General Election: Rishi Sunak and Keir Starmer to face-off on 4 July as snap election called

Riski Sunak and Keir Starmer
Riski Sunak and Keir Starmer (Images: Wikimedia Commons/Simon Walker/Chris McAndrew/No 10 Downing Street)

Prime Minister Rishi Sunak has announced a snap General Election for 4 July 2024.

The Conservative leader confirmed he will face-off against Labour leader Keir Starmer in a statement outside Downing Street today (Wednesday 22 May).

The politician was due to make the announcement at 5pm, but was delayed by 10 minutes by heavy rain.

The Conservatives are currently 20 points behind Labour in the polls.

Addressing the public in a speech, the Prime Minister said King Charles had granted the dissolution of parliament. Parliament is now due to be prorogued on Friday 24 May and dissolved on Thursday 30 May.

“The most challenging time since the Second World War” – Rishi Sunak

“In the last five years our country has fought through the most challenging time since the Second World War,” he said, while being drowned out by the Labour anthem ‘Things Can On’y Get Better’ by D:Ream blaring from nearby.

Claiming he is guided by what is right, not by what is easy, he went on: “I can’t say the same thing for the Labour party because I don’t know what they offer. And in truth I don’t think you know either. And that’s because they have no plan. There is no bold action. And as a result the future can only be uncertain with them. On the 5th of July, either Keir Starmer or I will be prime minister. He has shown time and time again that he will take the easy way out and do anything to get power. If he was happy to abandon all the promises he made to become leader once he got the job, how can you know that he won’t do exactly the same thing if he were to become prime minister? If you don’t have the conviction to stick to anything you say, if you don’t have the courage to tell people what you want to do, and if you don’t have a plan, how can you possibly be trusted to lead our country, especially at this most uncertain of times?”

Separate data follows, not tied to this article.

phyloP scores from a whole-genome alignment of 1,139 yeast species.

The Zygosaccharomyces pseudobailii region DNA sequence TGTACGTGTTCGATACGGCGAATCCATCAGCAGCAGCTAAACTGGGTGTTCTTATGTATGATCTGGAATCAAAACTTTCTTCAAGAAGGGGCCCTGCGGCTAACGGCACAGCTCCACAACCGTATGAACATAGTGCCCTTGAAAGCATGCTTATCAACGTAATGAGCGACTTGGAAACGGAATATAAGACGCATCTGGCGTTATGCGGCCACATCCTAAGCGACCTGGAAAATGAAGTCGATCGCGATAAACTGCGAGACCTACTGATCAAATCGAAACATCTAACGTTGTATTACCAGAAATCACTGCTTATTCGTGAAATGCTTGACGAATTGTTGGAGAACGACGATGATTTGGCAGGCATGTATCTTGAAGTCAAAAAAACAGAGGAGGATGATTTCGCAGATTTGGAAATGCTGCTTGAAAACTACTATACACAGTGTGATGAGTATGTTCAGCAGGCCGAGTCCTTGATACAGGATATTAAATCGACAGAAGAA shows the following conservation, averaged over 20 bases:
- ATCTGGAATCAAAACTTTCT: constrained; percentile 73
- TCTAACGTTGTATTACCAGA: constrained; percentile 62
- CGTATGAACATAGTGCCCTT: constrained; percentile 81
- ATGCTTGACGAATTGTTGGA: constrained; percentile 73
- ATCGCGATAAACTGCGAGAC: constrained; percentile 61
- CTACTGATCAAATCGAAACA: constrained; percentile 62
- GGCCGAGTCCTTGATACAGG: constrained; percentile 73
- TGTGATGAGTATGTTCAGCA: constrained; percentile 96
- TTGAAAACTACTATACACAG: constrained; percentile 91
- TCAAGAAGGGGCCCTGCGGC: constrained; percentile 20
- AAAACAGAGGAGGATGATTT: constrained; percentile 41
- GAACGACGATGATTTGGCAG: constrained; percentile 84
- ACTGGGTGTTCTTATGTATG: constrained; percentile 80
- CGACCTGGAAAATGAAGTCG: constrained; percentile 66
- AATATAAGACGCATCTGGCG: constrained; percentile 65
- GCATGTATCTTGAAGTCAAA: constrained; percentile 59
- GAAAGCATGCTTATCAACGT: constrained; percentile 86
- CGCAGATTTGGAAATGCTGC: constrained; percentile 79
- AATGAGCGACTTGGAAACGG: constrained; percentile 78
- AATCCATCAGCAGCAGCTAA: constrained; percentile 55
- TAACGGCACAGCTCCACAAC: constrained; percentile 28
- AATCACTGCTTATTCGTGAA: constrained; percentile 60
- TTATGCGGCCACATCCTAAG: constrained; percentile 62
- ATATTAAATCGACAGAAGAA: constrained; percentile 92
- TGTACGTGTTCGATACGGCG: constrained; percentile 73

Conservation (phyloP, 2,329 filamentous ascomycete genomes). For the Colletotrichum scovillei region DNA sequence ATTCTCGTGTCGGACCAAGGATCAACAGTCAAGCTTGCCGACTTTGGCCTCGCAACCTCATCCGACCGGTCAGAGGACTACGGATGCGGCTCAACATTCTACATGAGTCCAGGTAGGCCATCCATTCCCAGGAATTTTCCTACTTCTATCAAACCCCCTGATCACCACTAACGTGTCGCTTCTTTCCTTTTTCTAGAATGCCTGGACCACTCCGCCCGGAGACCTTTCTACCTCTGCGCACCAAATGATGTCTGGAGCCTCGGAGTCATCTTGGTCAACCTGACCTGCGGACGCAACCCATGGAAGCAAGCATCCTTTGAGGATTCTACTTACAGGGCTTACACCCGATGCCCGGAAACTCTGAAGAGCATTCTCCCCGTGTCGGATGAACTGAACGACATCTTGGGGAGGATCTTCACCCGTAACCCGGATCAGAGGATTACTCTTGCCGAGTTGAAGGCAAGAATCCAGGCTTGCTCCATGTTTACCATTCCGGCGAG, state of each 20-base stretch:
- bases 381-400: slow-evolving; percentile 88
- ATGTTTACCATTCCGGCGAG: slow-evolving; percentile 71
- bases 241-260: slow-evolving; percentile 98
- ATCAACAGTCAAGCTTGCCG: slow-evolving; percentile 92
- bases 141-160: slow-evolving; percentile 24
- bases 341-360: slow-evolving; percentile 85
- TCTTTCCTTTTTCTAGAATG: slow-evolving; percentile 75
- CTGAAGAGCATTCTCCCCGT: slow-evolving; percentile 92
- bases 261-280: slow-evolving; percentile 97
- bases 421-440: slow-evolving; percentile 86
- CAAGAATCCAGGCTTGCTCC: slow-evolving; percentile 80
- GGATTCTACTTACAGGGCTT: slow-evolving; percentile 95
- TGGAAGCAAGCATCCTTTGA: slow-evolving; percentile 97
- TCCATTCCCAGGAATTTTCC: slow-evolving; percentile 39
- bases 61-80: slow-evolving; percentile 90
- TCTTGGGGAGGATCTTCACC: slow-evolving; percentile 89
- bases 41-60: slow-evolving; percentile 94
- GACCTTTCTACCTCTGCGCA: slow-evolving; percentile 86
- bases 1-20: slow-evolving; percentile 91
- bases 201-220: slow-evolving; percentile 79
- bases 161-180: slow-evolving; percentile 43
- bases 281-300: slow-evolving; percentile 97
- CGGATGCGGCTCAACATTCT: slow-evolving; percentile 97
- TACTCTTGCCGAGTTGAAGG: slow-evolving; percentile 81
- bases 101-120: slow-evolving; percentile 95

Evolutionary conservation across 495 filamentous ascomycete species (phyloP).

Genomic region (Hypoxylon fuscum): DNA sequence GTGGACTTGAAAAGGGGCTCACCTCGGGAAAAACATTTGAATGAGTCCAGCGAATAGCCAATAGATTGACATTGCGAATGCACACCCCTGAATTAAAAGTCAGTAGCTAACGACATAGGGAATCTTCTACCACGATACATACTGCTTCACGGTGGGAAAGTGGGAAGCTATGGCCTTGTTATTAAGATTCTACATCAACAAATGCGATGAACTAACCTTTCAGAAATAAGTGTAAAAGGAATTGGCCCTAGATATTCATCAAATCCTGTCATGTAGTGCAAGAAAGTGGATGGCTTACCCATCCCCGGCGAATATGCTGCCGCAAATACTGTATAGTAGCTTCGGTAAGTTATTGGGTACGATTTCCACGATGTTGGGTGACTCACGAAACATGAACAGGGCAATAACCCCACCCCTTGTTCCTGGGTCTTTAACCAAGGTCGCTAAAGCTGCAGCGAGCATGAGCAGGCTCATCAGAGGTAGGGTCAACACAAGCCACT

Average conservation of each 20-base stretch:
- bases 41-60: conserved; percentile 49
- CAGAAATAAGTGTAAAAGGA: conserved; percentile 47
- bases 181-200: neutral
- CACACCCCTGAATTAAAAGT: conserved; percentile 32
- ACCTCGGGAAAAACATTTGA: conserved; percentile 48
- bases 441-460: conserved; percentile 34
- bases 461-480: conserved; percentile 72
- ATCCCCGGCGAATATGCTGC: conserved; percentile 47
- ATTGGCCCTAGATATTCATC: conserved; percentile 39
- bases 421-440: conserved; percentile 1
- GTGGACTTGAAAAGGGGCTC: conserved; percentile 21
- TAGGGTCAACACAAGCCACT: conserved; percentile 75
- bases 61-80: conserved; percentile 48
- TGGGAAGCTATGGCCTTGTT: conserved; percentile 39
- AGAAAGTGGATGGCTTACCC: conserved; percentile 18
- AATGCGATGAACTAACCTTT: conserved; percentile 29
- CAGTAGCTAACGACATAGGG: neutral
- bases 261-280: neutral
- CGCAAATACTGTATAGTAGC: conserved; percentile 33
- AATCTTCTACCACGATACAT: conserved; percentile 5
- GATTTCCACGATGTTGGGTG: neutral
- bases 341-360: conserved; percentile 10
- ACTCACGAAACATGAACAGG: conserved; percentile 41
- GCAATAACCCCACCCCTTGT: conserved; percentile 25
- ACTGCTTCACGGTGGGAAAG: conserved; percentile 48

He later added: “This hard-earned economic stability was only ever meant to be the beginning, the question now is how and who do you trust to turn that foundation into a secure future for you, your family, and our country? Now is the moment for Britain to choose its future, to decide whether we want to build on the progress we have made or risk going back to square one with no plan and no certainty.”

Sunak had until December 2024 to call an election and the latest it could have happened was 28 January 2025.

In his own speech, Starmer said: “If the Conservatives get another five years, they will be entitled to carry on exactly as they are” and that he would put “country first and party second”.

“Nothing will change,” he went on, adding that a vote for Labour is a vote for “a politics that treads more lightly… and stops the chaos. … It is time for change.”

“The future is in your hands,” he added. “On July 4, you have a choice. … Together we can stop the chaos, turn the page, and we can start to rebuild Britain and change our country.”

In a quickly-released campaign video, he said: “Britain is a great and proud country, but after 14 years under the Tories, nothing seems to work anymore.

“Public services crumbling, ambulances that don’t come, families weighed down by higher mortgage rates, antisocial behaviour on our high streets – the list goes on and on.”

“The Royal Family will postpone engagements”

A Palace spokesperson said: “Following the Prime Minister’s statement this afternoon calling a general election, the Royal Family will – in accordance with normal procedure – postpone engagements that may appear to divert attention or distract from the election campaign.

“Their majesties send their sincere apologies to any of those who may be affected as a result.”

One senior minister told the BBC that the Tories were annoyed that Sunak gave his speech in the rain.

“If the whole point was to remind the public that he was Mr Furlough, why not do the speech inside from the same briefing room?” they said.

“Labour MPs are happy. We’re not. That tells a story.”

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